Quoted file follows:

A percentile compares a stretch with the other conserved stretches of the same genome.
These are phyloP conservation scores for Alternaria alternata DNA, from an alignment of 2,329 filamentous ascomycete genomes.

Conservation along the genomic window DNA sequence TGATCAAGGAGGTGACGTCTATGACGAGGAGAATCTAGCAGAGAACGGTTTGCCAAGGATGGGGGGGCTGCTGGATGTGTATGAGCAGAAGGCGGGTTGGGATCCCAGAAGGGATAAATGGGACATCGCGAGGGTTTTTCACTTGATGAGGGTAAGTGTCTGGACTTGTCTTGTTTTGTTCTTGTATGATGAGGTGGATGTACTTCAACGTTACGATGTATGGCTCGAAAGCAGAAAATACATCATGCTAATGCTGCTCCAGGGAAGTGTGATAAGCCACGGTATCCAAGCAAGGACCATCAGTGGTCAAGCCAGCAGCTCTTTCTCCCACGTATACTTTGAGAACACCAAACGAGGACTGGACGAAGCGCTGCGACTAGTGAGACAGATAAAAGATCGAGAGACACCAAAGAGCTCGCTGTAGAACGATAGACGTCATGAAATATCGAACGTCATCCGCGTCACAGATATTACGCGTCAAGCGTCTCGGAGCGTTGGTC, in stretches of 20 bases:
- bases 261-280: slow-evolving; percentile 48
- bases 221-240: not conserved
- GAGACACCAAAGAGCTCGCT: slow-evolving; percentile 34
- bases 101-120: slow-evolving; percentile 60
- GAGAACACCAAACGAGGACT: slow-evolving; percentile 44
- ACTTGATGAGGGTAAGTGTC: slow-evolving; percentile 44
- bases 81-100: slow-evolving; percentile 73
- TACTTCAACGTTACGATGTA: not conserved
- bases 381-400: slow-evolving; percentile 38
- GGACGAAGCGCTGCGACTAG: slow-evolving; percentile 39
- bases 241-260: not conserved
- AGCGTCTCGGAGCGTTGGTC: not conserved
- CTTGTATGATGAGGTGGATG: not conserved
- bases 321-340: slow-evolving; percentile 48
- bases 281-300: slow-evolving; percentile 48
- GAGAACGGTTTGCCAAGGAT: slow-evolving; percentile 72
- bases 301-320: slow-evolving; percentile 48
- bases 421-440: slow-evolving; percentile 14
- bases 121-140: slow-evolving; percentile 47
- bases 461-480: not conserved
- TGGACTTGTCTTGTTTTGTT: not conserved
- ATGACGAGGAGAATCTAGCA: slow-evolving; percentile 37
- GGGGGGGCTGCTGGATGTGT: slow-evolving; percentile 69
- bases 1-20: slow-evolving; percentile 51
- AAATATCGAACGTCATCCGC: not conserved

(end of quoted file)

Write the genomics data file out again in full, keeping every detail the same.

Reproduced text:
A percentile compares a stretch with the other conserved stretches of the same genome.
These are phyloP conservation scores for Alternaria alternata DNA, from an alignment of 2,329 filamentous ascomycete genomes.

Conservation along the genomic window DNA sequence TGATCAAGGAGGTGACGTCTATGACGAGGAGAATCTAGCAGAGAACGGTTTGCCAAGGATGGGGGGGCTGCTGGATGTGTATGAGCAGAAGGCGGGTTGGGATCCCAGAAGGGATAAATGGGACATCGCGAGGGTTTTTCACTTGATGAGGGTAAGTGTCTGGACTTGTCTTGTTTTGTTCTTGTATGATGAGGTGGATGTACTTCAACGTTACGATGTATGGCTCGAAAGCAGAAAATACATCATGCTAATGCTGCTCCAGGGAAGTGTGATAAGCCACGGTATCCAAGCAAGGACCATCAGTGGTCAAGCCAGCAGCTCTTTCTCCCACGTATACTTTGAGAACACCAAACGAGGACTGGACGAAGCGCTGCGACTAGTGAGACAGATAAAAGATCGAGAGACACCAAAGAGCTCGCTGTAGAACGATAGACGTCATGAAATATCGAACGTCATCCGCGTCACAGATATTACGCGTCAAGCGTCTCGGAGCGTTGGTC, in stretches of 20 bases:
- bases 261-280: slow-evolving; percentile 48
- bases 221-240: not conserved
- GAGACACCAAAGAGCTCGCT: slow-evolving; percentile 34
- bases 101-120: slow-evolving; percentile 60
- GAGAACACCAAACGAGGACT: slow-evolving; percentile 44
- ACTTGATGAGGGTAAGTGTC: slow-evolving; percentile 44
- bases 81-100: slow-evolving; percentile 73
- TACTTCAACGTTACGATGTA: not conserved
- bases 381-400: slow-evolving; percentile 38
- GGACGAAGCGCTGCGACTAG: slow-evolving; percentile 39
- bases 241-260: not conserved
- AGCGTCTCGGAGCGTTGGTC: not conserved
- CTTGTATGATGAGGTGGATG: not conserved
- bases 321-340: slow-evolving; percentile 48
- bases 281-300: slow-evolving; percentile 48
- GAGAACGGTTTGCCAAGGAT: slow-evolving; percentile 72
- bases 301-320: slow-evolving; percentile 48
- bases 421-440: slow-evolving; percentile 14
- bases 121-140: slow-evolving; percentile 47
- bases 461-480: not conserved
- TGGACTTGTCTTGTTTTGTT: not conserved
- ATGACGAGGAGAATCTAGCA: slow-evolving; percentile 37
- GGGGGGGCTGCTGGATGTGT: slow-evolving; percentile 69
- bases 1-20: slow-evolving; percentile 51
- AAATATCGAACGTCATCCGC: not conserved